This column is about shows that because of the wording of regulations imposing the duty of candor in IPR, parties — parties — in an IPR owe an extremely broad duty of candor. This ain’t your grandpa’s Rule 56.
Here’s the regulation, 37 C.F.R. 42.11: “Parties and individuals involved in the proceeding have a duty of candor and good faith to the [USPTO] during the course of a proceeding.”
There’s a lot of unpacking to do when that rule is applied, but one key different between 42.11 and 1.56 is who is covered by the obligation. Under 1.56 it is, of course, those persons substantively involved in prosecution. Now look at 42.11: parties. And persons “involved.” Obviously, “persons involved” is broader than persons substantively involved, but parties means, one would think, the party and everyone in it. That is an extraordinarily broad scope.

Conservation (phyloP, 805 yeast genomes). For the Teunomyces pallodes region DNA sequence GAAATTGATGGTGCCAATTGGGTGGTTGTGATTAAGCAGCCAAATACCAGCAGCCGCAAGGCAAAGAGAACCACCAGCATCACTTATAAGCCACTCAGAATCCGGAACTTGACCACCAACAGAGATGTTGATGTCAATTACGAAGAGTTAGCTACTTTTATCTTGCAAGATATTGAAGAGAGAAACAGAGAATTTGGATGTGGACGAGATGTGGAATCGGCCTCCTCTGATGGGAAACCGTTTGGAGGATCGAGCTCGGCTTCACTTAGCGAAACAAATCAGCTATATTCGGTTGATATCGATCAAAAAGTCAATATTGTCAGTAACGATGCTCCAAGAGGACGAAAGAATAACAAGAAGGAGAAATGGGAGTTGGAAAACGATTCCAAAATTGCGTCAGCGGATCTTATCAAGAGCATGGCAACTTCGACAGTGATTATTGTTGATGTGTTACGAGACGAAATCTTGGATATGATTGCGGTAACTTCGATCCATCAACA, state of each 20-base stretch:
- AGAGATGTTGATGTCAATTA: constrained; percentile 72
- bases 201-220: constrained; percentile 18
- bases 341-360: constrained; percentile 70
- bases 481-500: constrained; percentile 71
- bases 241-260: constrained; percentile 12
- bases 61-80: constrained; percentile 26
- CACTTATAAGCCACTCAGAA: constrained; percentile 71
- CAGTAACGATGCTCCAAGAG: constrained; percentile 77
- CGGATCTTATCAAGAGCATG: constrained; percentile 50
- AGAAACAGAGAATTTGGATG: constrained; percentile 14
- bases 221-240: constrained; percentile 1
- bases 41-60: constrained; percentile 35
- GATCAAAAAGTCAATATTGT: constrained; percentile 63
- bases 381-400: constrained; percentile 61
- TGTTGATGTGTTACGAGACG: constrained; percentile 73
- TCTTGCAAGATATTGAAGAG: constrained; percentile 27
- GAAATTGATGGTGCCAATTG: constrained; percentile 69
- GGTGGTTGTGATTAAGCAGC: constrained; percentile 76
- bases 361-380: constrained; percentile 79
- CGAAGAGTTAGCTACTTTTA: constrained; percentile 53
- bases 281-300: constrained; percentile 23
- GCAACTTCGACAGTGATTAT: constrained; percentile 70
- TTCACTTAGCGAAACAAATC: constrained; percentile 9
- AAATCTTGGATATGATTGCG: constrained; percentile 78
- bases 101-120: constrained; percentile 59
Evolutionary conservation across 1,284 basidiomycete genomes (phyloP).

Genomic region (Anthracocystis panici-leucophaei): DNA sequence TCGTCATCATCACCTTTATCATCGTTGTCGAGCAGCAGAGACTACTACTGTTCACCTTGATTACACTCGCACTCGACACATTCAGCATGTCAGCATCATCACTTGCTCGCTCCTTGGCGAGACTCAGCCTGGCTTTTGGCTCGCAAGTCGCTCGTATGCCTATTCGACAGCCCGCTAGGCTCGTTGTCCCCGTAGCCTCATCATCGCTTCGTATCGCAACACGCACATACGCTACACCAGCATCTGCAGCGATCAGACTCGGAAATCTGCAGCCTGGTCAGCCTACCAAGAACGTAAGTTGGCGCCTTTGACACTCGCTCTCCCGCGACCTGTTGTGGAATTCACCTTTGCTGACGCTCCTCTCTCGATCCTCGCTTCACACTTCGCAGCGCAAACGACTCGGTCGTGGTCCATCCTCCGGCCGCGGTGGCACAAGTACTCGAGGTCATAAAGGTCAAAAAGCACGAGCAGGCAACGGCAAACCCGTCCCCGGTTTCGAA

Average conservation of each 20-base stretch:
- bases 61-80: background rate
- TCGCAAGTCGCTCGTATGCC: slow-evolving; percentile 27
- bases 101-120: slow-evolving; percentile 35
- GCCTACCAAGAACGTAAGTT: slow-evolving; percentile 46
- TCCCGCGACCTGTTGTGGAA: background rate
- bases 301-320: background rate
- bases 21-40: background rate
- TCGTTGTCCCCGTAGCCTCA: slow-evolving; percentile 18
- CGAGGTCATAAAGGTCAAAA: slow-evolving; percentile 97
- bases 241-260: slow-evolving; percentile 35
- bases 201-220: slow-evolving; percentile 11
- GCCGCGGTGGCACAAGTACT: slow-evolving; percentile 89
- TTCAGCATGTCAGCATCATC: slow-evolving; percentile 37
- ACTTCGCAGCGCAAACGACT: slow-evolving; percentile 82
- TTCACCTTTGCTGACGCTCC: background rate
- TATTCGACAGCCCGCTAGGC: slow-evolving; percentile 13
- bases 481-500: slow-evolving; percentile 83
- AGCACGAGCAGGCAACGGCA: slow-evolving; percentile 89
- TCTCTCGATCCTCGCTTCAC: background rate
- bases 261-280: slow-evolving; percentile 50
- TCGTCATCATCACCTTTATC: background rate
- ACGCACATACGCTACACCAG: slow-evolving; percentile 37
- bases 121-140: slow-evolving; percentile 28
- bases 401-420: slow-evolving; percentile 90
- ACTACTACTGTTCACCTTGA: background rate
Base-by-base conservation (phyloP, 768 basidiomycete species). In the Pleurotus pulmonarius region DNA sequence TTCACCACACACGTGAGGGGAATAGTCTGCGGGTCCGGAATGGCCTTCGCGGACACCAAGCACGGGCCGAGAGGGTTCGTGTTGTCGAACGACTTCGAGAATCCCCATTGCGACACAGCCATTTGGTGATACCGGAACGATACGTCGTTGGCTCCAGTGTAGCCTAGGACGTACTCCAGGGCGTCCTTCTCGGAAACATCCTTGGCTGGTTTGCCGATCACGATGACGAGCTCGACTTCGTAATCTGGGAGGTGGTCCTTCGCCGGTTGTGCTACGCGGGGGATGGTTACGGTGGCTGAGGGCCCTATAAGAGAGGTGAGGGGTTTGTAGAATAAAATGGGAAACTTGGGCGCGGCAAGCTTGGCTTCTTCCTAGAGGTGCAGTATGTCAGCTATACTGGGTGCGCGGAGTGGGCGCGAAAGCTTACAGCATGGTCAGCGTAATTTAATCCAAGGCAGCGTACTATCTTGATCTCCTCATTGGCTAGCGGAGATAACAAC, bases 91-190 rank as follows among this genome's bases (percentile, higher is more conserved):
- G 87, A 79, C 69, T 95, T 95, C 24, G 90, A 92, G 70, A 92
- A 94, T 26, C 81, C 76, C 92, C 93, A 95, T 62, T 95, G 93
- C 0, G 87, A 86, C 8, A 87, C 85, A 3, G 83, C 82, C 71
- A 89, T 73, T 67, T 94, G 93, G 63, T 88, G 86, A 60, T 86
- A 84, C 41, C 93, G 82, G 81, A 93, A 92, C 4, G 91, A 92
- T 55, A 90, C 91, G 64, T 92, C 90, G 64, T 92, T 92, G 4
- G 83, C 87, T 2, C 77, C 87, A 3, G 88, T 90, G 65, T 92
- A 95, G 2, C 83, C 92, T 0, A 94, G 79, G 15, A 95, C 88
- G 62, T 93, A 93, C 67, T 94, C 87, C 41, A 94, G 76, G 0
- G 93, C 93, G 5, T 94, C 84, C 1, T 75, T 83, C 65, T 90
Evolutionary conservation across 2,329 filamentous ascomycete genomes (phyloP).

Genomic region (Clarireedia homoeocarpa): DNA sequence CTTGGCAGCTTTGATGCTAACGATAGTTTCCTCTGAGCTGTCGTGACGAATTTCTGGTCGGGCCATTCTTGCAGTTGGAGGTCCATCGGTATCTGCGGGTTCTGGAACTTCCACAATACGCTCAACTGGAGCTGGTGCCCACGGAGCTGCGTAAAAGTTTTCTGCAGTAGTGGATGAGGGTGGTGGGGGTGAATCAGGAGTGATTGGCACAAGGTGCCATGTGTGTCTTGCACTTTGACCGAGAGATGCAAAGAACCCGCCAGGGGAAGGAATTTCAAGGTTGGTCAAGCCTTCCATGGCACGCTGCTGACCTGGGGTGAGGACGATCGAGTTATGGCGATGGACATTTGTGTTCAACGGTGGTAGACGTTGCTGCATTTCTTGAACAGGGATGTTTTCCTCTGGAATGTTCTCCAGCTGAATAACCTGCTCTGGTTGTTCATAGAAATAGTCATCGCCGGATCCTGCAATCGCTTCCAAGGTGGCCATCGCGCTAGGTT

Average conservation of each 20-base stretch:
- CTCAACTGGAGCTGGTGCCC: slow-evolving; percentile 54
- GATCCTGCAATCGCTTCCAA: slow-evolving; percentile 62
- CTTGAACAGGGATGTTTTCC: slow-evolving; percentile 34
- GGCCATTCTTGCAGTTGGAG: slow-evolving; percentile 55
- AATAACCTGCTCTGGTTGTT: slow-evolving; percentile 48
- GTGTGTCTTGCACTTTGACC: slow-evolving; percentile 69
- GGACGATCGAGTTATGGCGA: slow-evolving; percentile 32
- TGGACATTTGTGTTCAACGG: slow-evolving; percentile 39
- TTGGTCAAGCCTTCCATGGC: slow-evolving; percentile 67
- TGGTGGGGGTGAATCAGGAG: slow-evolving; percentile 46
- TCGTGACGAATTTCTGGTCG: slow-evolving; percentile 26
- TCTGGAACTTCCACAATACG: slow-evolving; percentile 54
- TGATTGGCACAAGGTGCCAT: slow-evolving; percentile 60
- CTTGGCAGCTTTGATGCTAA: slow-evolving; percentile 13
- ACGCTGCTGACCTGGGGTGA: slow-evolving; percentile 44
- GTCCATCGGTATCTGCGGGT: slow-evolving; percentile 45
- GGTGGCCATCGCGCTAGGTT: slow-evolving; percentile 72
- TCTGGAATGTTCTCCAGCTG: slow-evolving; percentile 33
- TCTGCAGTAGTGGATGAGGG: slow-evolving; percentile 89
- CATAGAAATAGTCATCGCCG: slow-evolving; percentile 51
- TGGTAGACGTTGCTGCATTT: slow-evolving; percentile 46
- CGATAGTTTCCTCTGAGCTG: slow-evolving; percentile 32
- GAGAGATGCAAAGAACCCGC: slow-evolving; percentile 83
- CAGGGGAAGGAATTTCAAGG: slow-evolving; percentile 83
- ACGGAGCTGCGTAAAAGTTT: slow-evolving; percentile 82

By the way if you compare 42.11 to the narrower “inconsistent information must be disclosed” obligation in IPR in 42.51, it applies to a different set of people and does not include parties, so one would think these words were deliberately chosen and have different meaning.
Finally, there are proposed amendments in the works which, I heard when I was at the USPTO a couple weeks ago, are coming “soon.” There’s more about that here, and I don’t know if it will narrow the scope of who is covered, if anything, the proposed amendment to 42.10 adding a certification by the lawyer may make it clear that a lawyer has a duty to investigate everything known to a “party” to an IPR.
A PTO official said to me after my talk that trying to think about IPR with an overlay of prosecution will do nothing but harm. He’s right.